College bowl: Like the Pro Bowl, we pick the state's two best football teams (16 items)
The NFL ditched its traditional NFC-vs.-AFC format for this year's Pro Bowl, going instead with two team captains picking the sides just like the pickup games of your youth. We here at the Deseret News were inspired to try something similar with Utah's college teams.
Our player pool was any Utah college football player who participated in the 2013 season. Teams were selected by DeseretNews.com staff writers. Brandon Judd and Lafe Peavler selected for Team Deseret while Trent Christiansen and Carter Williams picked for Team News. Each team was asked to submit a list of its top two players for each position (11 on offense, 11 on defense, three specialists and one head coach). The team captains submitted their first and second choices for each position. Any identical No. 1 selection alternatively was given to the other team.
The results were interesting. Tell us which team would have won this fictional game, and we'll announce the results after Sunday's Pro Bowl.
Who made Team Deseret and Team News? Read our explanations for the picks.
1 of 16. Quarterbacks
Taysom Hill, BYU
Hill made history in 2013 by becoming the first BYU quarterback to rush for more than 1,000 yards while passing for more than 2,000. Hill dazzled us with his rushing ability to begin the season, particularly as he rushed for 259 yards and three touchdowns against Texas. However, he struggled with the passing game as he threw just one touchdown pass in the first five games of the season. That said, he threw 18 touchdowns in the final eight games of 2013. While Hill still has work to do, he has the potential to join BYU’s exclusive club of elite quarterbacks.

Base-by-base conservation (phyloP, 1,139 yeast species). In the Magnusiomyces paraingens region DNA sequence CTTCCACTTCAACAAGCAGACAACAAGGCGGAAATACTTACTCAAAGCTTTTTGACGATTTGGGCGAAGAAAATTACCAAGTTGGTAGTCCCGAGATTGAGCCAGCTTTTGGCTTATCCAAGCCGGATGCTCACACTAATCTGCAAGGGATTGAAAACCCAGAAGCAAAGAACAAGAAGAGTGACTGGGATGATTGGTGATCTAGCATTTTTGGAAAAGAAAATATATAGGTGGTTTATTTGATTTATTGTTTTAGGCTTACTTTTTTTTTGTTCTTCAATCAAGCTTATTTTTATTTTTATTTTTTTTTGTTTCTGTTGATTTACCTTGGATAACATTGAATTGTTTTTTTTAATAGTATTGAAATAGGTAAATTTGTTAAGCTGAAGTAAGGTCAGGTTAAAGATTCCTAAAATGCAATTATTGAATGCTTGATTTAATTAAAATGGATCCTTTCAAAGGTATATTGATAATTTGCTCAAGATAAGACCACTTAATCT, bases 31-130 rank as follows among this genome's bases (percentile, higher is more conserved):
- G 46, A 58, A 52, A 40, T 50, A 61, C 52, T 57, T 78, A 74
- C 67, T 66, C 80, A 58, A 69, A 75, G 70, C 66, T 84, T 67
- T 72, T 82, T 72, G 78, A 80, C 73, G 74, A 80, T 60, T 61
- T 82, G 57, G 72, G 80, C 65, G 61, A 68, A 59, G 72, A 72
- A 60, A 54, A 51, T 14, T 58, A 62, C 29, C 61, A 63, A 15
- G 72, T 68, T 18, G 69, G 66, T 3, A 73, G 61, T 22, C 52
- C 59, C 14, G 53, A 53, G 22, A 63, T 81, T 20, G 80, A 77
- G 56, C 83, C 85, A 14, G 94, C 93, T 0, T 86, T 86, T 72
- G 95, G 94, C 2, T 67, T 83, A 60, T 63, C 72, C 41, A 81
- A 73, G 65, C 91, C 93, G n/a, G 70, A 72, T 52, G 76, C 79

Chuckie Keeton, USU
Keeton was the best quarterback in the state and a potential Heisman candidate before he tore his ACL midway through the season. In six games, he threw for 1,388 yards and 18 touchdowns. He was on pace for 42 touchdowns on the season, which would have been good for second best in the nation.
2 of 16. Running backs
Joey DeMartino, Utah State
DeMartino didn't start the 2013 season as Utah State's starting running back, but by the end of the year, he had proven himself as the most reliable ball carrier in the Aggie backfield. His 1,221 rushing yards and 13 touchdowns, to go along with a 5.5 yard-per-carry average, were the most impressive overall stats from any running back available in this draft.
Paul Lasike, BYU
Laiske is an All-American, but not in football. The New Zealander is an All-American rugby player. While Hill and Jamaal Williams received the bulk of BYU’s carries, Lasike had two big games in 2013: 87 yards and a touchdown vs. Texas and 101 yards vs. Notre Dame. While his numbers at first glance may not be that impressive, Lasike averaged 5.9 yards per carry in 2013.
Jamaal Williams, BYU
Lil’ Baby J went beast mode for the Cougars this season, rushing for 1,233 yards and seven touchdowns in 12 games. His best game came against Nevada when he carried for 219 yards on 15 carries. Williams is still only 18 years old.